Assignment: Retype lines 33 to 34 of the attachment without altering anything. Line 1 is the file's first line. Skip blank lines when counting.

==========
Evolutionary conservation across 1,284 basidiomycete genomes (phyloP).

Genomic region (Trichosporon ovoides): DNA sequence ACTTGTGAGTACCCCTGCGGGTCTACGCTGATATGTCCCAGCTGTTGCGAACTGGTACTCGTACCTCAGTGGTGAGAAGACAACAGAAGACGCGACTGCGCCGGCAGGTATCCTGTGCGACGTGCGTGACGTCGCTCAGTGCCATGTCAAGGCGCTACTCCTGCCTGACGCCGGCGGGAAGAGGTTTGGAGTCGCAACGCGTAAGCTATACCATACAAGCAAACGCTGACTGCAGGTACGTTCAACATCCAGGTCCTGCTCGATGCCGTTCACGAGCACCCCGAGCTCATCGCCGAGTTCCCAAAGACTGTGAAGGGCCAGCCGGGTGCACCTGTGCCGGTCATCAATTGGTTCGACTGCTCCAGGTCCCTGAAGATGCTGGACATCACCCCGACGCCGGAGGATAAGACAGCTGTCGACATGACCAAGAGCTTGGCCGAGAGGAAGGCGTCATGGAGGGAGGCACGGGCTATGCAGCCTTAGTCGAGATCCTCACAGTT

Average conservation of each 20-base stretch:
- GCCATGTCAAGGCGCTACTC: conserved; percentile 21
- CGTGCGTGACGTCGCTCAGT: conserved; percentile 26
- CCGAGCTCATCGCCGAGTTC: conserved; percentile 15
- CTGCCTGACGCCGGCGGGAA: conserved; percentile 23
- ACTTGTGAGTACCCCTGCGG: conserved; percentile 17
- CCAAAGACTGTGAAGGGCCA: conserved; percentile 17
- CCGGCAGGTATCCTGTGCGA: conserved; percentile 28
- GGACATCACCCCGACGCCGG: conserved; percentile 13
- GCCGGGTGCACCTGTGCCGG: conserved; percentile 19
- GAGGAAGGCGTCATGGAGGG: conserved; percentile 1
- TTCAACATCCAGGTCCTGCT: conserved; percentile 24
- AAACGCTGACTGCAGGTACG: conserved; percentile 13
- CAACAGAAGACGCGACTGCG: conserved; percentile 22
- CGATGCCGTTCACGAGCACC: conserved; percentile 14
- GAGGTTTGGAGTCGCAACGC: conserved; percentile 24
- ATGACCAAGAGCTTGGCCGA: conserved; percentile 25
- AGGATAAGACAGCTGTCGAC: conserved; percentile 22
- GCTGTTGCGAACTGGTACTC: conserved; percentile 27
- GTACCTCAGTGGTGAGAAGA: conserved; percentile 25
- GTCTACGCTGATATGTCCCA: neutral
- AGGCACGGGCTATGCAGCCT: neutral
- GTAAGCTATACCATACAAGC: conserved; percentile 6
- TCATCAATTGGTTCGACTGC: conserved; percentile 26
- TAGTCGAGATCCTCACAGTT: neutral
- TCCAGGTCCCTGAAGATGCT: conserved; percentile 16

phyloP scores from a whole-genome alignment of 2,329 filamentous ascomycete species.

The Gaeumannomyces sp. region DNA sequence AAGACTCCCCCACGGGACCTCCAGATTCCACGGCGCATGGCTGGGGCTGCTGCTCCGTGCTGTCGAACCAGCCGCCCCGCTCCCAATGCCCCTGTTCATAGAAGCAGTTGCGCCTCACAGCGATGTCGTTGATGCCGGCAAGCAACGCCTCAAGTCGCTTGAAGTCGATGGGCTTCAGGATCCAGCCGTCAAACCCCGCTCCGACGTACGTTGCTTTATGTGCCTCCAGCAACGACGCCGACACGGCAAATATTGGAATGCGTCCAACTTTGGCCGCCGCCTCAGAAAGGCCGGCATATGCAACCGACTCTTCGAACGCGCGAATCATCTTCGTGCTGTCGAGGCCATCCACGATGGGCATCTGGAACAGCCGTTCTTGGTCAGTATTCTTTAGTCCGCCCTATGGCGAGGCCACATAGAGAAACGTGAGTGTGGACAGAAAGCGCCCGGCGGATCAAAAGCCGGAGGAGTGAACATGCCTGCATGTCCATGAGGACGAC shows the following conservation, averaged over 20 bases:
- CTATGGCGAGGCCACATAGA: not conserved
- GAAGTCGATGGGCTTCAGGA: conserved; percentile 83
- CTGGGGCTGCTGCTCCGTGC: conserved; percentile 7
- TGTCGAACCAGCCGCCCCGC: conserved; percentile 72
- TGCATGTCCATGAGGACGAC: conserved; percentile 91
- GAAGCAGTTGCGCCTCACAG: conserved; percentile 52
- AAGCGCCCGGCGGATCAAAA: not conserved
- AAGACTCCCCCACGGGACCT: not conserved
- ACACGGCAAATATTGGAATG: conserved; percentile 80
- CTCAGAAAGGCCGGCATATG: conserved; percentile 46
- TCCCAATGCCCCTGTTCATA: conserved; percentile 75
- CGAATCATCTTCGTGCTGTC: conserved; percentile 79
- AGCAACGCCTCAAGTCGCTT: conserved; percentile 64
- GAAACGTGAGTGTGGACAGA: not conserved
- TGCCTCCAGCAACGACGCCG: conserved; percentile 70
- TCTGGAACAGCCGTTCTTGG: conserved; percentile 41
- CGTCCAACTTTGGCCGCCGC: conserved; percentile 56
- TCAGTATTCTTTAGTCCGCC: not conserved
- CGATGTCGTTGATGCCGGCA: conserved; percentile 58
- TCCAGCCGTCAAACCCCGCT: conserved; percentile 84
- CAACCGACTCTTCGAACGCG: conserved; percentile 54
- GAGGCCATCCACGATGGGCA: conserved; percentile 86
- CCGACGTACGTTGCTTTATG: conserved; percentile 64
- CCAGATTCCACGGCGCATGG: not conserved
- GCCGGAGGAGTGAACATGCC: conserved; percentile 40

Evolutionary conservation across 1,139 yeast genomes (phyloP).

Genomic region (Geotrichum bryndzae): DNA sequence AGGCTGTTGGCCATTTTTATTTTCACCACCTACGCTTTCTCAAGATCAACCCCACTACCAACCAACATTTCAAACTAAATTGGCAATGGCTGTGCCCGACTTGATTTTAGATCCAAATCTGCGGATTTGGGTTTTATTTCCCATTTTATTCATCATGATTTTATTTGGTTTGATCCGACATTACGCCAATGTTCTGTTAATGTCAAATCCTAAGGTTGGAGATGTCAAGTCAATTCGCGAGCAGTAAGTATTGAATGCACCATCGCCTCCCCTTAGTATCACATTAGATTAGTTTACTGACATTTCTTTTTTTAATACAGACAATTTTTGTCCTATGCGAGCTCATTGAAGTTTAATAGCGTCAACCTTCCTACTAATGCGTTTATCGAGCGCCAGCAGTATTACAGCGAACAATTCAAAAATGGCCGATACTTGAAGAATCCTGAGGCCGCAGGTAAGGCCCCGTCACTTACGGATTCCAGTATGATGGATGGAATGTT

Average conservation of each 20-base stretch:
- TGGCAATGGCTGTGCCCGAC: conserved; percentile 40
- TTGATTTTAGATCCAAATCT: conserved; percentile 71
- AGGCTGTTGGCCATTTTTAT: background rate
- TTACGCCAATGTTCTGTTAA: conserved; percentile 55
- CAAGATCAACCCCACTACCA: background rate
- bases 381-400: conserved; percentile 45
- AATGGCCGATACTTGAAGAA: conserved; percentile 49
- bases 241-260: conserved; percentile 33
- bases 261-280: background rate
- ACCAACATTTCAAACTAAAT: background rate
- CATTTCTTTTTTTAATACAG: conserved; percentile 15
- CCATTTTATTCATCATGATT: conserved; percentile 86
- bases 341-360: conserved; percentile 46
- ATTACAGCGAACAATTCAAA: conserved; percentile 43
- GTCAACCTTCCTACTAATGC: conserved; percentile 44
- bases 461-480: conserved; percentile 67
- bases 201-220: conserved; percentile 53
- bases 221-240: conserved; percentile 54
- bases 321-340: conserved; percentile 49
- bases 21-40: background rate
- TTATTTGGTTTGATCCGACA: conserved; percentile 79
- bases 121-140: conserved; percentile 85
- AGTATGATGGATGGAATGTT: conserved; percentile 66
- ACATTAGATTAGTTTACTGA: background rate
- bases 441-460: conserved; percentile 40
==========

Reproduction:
- CTGGGGCTGCTGCTCCGTGC: conserved; percentile 7
- TGTCGAACCAGCCGCCCCGC: conserved; percentile 72